2015-01-01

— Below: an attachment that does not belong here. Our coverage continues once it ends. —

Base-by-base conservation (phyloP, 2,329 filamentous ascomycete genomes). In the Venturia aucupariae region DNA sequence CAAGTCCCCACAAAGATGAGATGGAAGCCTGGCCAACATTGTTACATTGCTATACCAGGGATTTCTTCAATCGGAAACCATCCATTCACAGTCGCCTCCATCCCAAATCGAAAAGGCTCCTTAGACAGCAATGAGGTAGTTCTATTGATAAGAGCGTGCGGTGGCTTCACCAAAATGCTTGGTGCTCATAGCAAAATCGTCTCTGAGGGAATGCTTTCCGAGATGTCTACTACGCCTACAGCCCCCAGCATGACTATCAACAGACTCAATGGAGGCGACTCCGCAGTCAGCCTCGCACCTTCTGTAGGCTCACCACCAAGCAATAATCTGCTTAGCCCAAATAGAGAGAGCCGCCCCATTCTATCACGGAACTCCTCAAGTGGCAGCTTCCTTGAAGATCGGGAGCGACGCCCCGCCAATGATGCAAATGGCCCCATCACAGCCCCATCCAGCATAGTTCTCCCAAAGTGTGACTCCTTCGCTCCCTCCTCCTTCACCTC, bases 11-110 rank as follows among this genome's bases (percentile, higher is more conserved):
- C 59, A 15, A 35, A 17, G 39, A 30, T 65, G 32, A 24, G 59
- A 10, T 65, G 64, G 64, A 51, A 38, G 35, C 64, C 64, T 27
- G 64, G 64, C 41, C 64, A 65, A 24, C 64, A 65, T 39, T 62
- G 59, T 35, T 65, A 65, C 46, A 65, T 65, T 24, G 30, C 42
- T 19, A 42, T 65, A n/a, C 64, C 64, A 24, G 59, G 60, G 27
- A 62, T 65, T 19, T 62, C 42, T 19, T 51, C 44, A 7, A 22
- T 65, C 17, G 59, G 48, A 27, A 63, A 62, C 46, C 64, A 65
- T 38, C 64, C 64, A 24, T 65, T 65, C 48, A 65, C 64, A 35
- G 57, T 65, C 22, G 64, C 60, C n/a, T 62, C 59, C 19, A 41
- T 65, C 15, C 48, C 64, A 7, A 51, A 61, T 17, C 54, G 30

Host–parasite interactions are model systems in a wide range of ecological and evolutionary fields and may be utilized for testing numerous theories and hypotheses in terms of both applied and fundamental research. For instance, they are important in terms of studying coevolutionary arms races, species invasions, and in economic terms the health of livestock and humans. Here, I present a comprehensive description of the life history, biogeography, and biology of the giant liver fluke, Fascioloides magna, and both its intermediate and definitive hosts. F. magna is native to North America where it uses several species of freshwater snails (Lymnaeidae) as intermediate hosts and four main species of ungulates as definitive hosts. The fluke has also been introduced into parts of Europe where it is now established in two lymnaeid snail species and three ungulate species. This study gives a comprehensive description of different developmental stages of the fluke in its two host classes, as well as detailed notes on historical and present distributions of F. magna in North America and Europe as well as in its snail and deer hosts (with range maps provided). Aberrant and dead-end hosts are also discussed in detail, and descriptive phylogenies are provided for all of the organisms. I briefly discuss how F. magna represents a model example of multiple-level ecological fitting, a phenomenon not yet described in the empirical literature. Lastly, I explore possible future scenarios for fluke invasion in Europe, where it is currently expanding its range. PMID:25897378